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A London Story.
GEORGE MAC DONALD,
NEW EDITION VISTE
THE WALK TO THE COUNTING-HOUSE.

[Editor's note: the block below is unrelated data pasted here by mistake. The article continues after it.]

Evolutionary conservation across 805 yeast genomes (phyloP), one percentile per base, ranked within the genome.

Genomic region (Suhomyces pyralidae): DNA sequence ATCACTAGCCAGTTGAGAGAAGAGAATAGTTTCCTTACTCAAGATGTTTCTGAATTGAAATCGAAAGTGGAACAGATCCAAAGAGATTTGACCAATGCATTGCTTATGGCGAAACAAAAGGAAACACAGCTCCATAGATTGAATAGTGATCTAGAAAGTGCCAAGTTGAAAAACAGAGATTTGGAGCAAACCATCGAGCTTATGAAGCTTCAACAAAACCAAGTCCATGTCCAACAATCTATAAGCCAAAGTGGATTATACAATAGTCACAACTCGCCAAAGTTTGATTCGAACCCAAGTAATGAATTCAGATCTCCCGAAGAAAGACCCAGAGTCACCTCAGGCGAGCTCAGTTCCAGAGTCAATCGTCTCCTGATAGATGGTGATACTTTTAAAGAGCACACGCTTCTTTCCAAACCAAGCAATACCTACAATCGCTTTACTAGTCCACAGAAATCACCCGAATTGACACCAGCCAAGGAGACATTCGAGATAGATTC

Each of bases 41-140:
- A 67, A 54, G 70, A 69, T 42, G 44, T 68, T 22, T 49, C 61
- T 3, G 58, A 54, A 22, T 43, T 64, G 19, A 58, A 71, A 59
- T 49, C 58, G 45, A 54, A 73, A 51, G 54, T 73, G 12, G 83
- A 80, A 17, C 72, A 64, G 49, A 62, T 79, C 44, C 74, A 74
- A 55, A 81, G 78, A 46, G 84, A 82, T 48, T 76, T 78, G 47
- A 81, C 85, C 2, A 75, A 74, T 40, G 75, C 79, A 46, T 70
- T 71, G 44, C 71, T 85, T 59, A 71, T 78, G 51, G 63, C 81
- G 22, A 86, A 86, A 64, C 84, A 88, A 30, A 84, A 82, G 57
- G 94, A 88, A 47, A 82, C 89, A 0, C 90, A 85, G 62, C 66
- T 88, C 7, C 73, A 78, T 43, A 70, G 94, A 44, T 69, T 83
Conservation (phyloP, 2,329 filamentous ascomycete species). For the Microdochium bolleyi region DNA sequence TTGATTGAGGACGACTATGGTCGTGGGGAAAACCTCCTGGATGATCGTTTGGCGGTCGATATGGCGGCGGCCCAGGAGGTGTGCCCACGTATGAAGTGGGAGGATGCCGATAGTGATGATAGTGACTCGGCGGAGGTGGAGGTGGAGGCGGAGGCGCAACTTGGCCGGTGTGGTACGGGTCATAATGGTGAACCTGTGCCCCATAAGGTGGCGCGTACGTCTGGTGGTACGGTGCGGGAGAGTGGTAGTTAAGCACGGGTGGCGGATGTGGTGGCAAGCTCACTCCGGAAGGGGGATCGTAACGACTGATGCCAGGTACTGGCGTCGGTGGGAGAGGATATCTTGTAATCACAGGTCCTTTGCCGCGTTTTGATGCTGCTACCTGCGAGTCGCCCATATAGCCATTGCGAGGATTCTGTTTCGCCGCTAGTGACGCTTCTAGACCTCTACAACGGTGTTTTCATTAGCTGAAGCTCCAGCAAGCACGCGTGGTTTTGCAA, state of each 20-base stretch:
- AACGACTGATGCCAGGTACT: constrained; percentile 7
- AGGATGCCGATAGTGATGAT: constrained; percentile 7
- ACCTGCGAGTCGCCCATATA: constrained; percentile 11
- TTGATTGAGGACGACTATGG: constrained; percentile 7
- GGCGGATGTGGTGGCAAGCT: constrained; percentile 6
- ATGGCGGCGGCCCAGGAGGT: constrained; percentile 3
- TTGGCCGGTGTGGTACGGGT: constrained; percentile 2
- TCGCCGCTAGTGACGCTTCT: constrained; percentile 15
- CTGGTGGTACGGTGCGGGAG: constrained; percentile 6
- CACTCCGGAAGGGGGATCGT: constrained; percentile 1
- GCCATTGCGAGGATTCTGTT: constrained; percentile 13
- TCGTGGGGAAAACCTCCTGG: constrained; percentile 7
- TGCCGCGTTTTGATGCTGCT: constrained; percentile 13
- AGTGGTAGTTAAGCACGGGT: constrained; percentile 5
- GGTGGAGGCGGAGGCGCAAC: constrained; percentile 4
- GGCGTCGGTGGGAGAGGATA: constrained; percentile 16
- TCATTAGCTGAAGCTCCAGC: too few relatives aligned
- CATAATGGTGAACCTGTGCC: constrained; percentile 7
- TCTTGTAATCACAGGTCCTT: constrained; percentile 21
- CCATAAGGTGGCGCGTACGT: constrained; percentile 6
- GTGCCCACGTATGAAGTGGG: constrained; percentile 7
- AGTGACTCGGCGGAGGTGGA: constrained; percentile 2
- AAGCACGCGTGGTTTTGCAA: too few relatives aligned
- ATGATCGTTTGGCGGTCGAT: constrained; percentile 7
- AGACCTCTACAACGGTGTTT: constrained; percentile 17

In the month of November, not many years ago, a young man was walking from Highbury to the City. It was one of those grand mornings that dawn only twice or thrice in the course of the year, aud are so independent of times and seasons that November even comes in for its share. And it seemed as if young Thomas Worboise had at his toilette felt the influences of the weather, for he was dressed a trifle more gaily than was altogether suitable for the old age of the year. Neither, however, did he appear in harmony with the tone of the morning, which was something as much beyond the significance of his costume, as the great arches of a cathedral upheaving a weight of prayer from its shadowed heart towards the shadowless heavens are beyond the petty gorgeousness of the needlework that adorns the vain garments of its priesthood. It was a lofty blue sky, with multitudes of great clouds half-way between it and the earth, amongst which, as well as along the streets, a glad west wind was revelling. There was nothing much for it to do in the woods now, and it took to making merry in the clouds and the streets. And so the whole heaven was full of church-windows. Every now and then a great bore in the cloudy mass would shoot a sloped cylinder of sunrays earthwards, like an eye that saw in virtue of the light it shed itself upon the object of its regard. Grey billows of vapour with sunny heads tossed about in the air, an ocean for angelic sport, only that the angels could not like sport in which there was positively no danger. Where the sky shone through, it looked awfully sweet, and profoundly high. But al. though Thomas enjoyed the wind on his right cheek as he passed the streets that opened into High Street, and although certain half